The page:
*Author’s note: If you are visiting this blog for the first time, welcome! But, you don’t want to start here. First, read “The Window Part I and then come back to this one. Seriously, stop reading now and come back when you’ve read Part I.
**Second author’s note: I sent out the first part of this story to my faithful newsletter subscribers and asked them to provide suggestions on what the next words should be. So many creative minds out there! This part of the story begins based on the idea of one of my readers. Thank you!
Another flash from outside made the room bright again, just for a moment. It was long enough for her to read words written on the door.
City of Barten
The light disappeared before she could continue reading.
Patient rules? What did that mean? How did she get here? Was she a patient? Questions bombarded her thoughts until she thought her brain would burst. She was on the verge of panic again. She could feel it coming up from her chest.
Again, she tried to slow her breathing. With much more effort, she was able to regain some composure. She had to remain calm. She knew that if she allowed herself the freak out she deserved, she would not be helping herself. She looked around the room. The window still held some promise of escape.
She tried pulling the bedside table to the window so she might reach it. She pulled at the table, but it didn’t move. She tried again, and again, but nothing. It must be bolted to the floor. Of course it was. It is probably thought to be a weapon in this place.
She tried the bed, but wasn’t surprised to find that it, too, was bolted to the floor. She looked around for anything else that might provide her with some help, but nothing showed itself. She started back to the door, but hit her toe on one of the legs of the bed.
Trying not to scream out in pain, she continued with an exaggerated limp to the door. She tried turning the handle again with the same results as before. She tried more forcefully, pushing and pulling the door as she tugged on the handle. With any luck, it may be a cheap handle or it may be loosely latched.
The door opened, but she quickly realized it was nothing she did. There was a man on the other side of the door. The light from the hall shadowed him and made him look even more sinister than the situation called for.
She wanted to scream out questions. She wanted to gouge his eyes out. She wanted to kick him in the balls. She did none of those things. She stepped back from the door and watched as the moved into the darkness. Now that he was no longer shadowed, she could see he looked rather nice. If she met him under any other circumstances, she would not have thought of him as evil.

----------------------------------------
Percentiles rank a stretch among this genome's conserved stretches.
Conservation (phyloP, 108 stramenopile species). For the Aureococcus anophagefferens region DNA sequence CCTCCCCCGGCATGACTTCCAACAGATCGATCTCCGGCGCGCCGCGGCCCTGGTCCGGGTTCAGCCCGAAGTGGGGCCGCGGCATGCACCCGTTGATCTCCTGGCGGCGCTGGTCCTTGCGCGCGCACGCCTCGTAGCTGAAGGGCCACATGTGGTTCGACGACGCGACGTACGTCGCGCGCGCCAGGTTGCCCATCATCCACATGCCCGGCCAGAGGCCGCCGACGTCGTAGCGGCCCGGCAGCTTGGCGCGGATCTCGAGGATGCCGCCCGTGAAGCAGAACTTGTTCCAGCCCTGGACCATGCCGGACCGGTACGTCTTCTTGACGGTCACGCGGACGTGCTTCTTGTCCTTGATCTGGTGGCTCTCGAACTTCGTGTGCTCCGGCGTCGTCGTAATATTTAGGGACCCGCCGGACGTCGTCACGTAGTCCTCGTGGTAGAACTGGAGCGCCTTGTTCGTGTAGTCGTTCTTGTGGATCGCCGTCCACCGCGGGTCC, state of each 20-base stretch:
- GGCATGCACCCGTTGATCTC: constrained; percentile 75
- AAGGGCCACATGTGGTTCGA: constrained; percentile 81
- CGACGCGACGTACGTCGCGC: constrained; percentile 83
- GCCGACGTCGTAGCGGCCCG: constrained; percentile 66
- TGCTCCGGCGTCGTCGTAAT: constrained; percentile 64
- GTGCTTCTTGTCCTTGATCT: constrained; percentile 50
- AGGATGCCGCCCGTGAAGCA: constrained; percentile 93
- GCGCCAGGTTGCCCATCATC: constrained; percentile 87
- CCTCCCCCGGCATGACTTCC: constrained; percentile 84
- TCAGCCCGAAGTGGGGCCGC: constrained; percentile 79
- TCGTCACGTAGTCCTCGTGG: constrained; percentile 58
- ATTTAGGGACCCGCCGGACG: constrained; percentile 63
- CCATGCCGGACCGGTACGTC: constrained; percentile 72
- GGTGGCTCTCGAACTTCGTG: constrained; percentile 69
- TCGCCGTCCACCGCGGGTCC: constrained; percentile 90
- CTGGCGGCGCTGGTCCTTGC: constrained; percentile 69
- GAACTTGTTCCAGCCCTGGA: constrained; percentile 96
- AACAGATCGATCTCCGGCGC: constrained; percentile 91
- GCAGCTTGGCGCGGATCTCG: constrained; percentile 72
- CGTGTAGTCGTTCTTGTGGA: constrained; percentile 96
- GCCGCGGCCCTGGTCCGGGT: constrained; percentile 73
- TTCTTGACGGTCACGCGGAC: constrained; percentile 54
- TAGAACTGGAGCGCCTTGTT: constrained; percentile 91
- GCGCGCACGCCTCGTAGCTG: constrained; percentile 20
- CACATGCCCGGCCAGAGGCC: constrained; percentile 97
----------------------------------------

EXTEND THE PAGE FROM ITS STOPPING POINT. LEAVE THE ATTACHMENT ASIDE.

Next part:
He moved toward the bed and she backed away from him toward the window. Leaning down, he placed two items on the bed. She could see from the stream of light that one item was a flashlight. Without a word, he left the room, closing the door behind him.
She felt like an idiot for not even attempting to ask any questions. She needed some answers, but when he came in she suddenly lost all her spunk and the questions in her mind drifted away like a leaf on a windy day. She might have missed her shot at answers and she needed to find a way out of that room.
Back in the dark, she moved to the bed and lifted the flashlight. Turning it on she felt a relief she didn’t know she would. Just having some light, something she could control, helped keep her calm.
She scanned the bed for the second item he left and found a piece of paper. She unfolded the paper and shined the flashlight on the words.
TO BE CONTINUED…
***Third author’s note: I had so much fun with the newsletter suggestions, I am opening up the next part to all my readers (though you really should go ahead and subscribe to my newsletter so you don’t miss out on cool stuff like this). Respond in the comments below, send me an email by using the Contact Me! page, or send me messages on Facebook or Twitter
with your thoughts on what the note says. Your idea may be selected to continue the story. Read the next installment here.
By providing an idea for the next part, you understand that it could be used as the beginning of the next part of the story. I have all rights to the idea, if used, and may alter it in any way to fit the flow.